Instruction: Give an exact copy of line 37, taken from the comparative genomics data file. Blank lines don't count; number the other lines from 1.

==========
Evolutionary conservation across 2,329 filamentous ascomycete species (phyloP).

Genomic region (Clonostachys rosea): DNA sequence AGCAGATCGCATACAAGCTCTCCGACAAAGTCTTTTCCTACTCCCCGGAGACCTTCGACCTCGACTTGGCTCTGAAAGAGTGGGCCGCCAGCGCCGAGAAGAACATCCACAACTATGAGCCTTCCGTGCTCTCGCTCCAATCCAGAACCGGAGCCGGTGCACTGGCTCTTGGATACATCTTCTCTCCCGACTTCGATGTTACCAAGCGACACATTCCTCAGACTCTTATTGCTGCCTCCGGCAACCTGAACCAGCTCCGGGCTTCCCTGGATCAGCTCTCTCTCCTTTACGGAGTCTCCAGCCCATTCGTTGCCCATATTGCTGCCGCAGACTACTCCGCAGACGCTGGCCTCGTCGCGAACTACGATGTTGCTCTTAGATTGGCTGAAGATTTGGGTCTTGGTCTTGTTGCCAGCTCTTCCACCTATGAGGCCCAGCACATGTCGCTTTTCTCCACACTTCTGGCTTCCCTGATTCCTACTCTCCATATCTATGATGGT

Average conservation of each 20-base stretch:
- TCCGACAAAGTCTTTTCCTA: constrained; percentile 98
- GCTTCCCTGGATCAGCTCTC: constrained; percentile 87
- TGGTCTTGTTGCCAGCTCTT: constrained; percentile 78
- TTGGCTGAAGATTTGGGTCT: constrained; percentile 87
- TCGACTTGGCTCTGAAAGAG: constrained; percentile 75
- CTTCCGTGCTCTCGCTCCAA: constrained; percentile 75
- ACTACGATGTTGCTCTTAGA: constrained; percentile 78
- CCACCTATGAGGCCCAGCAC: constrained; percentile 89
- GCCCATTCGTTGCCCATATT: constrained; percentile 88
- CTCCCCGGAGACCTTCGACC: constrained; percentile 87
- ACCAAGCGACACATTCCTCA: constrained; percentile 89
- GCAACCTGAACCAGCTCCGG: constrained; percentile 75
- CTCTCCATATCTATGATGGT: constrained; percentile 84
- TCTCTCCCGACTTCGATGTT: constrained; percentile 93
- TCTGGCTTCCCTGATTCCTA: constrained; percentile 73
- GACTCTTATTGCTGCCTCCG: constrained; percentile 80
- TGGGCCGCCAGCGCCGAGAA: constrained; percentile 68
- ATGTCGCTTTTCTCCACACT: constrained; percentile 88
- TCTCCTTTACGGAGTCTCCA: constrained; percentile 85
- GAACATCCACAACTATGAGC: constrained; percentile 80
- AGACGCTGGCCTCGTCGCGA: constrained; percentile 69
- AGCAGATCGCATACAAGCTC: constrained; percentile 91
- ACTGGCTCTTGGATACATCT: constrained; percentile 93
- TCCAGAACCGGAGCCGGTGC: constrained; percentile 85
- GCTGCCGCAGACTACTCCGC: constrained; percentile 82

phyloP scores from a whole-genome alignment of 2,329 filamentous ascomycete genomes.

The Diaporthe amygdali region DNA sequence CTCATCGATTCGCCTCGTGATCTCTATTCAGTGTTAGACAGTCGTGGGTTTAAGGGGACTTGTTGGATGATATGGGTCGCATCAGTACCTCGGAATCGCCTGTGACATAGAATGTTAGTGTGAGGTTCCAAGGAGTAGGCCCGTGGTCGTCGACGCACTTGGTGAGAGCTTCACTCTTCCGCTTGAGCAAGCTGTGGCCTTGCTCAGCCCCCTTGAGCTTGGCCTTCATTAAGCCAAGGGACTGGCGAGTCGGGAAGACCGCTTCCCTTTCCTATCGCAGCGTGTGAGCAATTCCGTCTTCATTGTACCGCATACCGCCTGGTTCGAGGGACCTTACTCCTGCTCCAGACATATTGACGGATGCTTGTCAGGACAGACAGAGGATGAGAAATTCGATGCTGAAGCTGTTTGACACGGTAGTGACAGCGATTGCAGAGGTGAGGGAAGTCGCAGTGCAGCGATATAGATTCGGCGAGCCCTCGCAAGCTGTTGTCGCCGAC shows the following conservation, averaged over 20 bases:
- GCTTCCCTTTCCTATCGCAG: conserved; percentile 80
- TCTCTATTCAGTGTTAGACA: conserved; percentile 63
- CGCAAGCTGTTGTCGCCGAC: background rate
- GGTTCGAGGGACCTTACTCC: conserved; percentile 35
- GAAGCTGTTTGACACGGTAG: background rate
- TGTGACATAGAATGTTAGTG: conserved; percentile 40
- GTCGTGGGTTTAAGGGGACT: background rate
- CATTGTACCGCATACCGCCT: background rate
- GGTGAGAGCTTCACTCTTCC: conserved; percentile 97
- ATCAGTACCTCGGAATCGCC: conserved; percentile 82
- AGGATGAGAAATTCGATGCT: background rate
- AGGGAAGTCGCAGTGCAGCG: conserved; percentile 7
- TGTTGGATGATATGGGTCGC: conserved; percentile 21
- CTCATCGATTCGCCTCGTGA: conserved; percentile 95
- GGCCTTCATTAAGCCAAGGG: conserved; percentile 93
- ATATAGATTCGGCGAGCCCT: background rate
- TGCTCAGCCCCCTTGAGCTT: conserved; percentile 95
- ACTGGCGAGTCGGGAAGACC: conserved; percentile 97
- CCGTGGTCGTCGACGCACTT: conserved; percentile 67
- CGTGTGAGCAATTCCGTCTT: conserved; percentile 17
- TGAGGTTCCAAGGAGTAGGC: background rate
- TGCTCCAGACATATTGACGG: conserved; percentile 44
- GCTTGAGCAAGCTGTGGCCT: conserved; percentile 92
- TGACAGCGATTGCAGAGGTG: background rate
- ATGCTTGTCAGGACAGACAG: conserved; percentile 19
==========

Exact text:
- GTCGTGGGTTTAAGGGGACT: background rate